The persistent negative gradient between SES and smoking cessation found in HICs is not as clear in LMICs [10]. In an analysis on Bangladesh, Brazil, China, India, Malaysia, Mexico, Thailand and Uruguay, Nargis et al. (2019) find differing patterns between smoking cessation and wealth, urban residence, employment status and education [10]. The authors conclude that their “mixed” evidence suggests that the explanations of lower quitting probability among lower-SES smokers from other studies in high-income countries may not necessarily generalize to LMICs. The authors in the Nargis et al. (2019) study measure SES using a comprehensive set of indicators including household income, education, rural-urban residence and employment status. A lack of a clear gradient was similarly found in Bangladesh [21], Brazil [22], and Malaysia [23]. In Brazil, a higher socio-economic status was associated with an increased probability of accessing cessation aides but not of successful cessation [22]. This paper adds to the limited literature on tobacco cessation in LMICs by calculating and decomposing the socio-economic inequalities in tobacco cessation in Botswana, Cameroon, Ethiopia, Kenya, Nigeria, Senegal, Tanzania, and Uganda. The paper draws on the available Global Adult Tobacco Surveys collected in Sub-Saharan African countries. We focus on two different cessation variables, namely successful cessation (when someone who reported using tobacco in the past does not currently use tobacco), and a more short-term measure of attempts to quit tobacco consumption in the past 12 months.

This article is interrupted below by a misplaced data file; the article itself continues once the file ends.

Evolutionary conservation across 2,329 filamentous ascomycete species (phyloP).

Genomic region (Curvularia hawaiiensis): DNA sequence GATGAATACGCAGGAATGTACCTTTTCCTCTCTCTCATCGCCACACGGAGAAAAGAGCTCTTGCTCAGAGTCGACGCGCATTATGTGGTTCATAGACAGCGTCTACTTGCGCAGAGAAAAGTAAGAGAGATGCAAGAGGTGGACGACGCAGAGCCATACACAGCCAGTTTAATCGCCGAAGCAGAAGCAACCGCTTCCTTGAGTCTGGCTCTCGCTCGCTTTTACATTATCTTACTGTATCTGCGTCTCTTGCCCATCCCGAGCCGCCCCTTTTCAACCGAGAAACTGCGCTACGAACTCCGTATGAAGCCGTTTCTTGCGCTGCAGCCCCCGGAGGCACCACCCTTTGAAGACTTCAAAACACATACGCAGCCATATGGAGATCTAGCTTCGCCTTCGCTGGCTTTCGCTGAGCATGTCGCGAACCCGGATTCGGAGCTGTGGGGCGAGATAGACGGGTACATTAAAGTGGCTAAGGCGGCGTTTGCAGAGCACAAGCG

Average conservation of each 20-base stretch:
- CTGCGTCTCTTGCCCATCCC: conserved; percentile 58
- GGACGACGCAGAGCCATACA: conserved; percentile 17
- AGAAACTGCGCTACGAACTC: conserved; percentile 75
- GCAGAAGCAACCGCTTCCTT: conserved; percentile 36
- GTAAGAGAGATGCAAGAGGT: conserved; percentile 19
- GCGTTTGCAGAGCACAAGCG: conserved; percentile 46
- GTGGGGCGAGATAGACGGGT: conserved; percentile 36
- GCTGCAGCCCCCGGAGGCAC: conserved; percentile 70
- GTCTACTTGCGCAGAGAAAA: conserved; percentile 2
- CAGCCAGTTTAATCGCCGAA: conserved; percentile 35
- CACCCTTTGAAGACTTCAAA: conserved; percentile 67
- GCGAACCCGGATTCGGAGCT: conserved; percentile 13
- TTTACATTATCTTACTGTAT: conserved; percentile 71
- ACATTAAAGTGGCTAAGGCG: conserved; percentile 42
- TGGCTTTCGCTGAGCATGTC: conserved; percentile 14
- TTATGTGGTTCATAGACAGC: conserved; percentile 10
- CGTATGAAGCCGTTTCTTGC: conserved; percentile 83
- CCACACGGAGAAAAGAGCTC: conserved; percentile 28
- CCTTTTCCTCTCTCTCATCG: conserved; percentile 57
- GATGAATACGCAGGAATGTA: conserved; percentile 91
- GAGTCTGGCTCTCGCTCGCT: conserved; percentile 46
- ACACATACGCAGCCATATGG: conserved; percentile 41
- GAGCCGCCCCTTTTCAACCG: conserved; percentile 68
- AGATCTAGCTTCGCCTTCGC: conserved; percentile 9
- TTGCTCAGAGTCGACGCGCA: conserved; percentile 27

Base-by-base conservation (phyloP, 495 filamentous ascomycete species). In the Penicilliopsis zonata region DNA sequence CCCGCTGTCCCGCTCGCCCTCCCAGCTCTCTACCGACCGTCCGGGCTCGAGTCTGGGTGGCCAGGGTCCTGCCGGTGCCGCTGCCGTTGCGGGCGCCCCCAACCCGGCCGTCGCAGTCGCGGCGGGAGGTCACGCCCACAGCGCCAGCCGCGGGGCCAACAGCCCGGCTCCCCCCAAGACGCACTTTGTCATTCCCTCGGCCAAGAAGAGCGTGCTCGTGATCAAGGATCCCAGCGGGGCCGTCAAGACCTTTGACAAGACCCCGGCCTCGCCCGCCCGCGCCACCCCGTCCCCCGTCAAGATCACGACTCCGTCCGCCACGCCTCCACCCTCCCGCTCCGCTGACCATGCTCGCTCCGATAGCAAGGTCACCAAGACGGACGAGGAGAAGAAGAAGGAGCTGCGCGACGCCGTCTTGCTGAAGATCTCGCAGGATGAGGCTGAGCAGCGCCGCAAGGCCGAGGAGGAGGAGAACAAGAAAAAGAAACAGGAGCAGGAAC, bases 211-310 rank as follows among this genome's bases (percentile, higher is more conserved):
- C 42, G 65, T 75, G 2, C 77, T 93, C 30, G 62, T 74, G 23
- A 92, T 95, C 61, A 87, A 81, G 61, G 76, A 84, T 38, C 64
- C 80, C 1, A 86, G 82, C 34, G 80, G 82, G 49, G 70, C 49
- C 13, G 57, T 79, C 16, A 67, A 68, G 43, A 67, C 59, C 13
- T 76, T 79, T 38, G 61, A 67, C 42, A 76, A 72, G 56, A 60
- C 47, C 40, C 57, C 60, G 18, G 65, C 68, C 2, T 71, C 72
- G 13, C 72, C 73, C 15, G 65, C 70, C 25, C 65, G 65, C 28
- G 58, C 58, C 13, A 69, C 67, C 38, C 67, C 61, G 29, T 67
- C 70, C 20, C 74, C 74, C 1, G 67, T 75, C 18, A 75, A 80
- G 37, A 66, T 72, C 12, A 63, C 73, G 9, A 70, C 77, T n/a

2. Methodology

2.1 Data

This analysis is based on the most recent Global Adult Tobacco Surveys (GATS) conducted in countries on the Sub-Saharan African continent, including Botswana (2017), Cameroon (2013), Ethiopia (2016), Kenya (2014), Nigeria (2012), Senegal (2015), Tanzania (2018) and Uganda (2013). The choice of countries was based on GATS data availability. GATS is a nationally representative survey of individuals aged 15 and older, collected from selected countries globally [24]. Indicators on various tobacco-use, tobacco-control and behavioural measures are captured. This includes information on the consumption of manufactured and hand-rolled, cigarettes, cigars, cigarillos, water pipe, tobacco pipe, and smokeless tobacco. The survey also poses questions on demographic and socio-economic variables. GATS uses a standard core questionnaire and sample design, which allows us the possibility of comparing GATS surveys across countries. Country-specific stratified multi-stage cluster sampling is used for each of the countries in our sample, and country-specific weights, as provided in the data, are used in the analysis.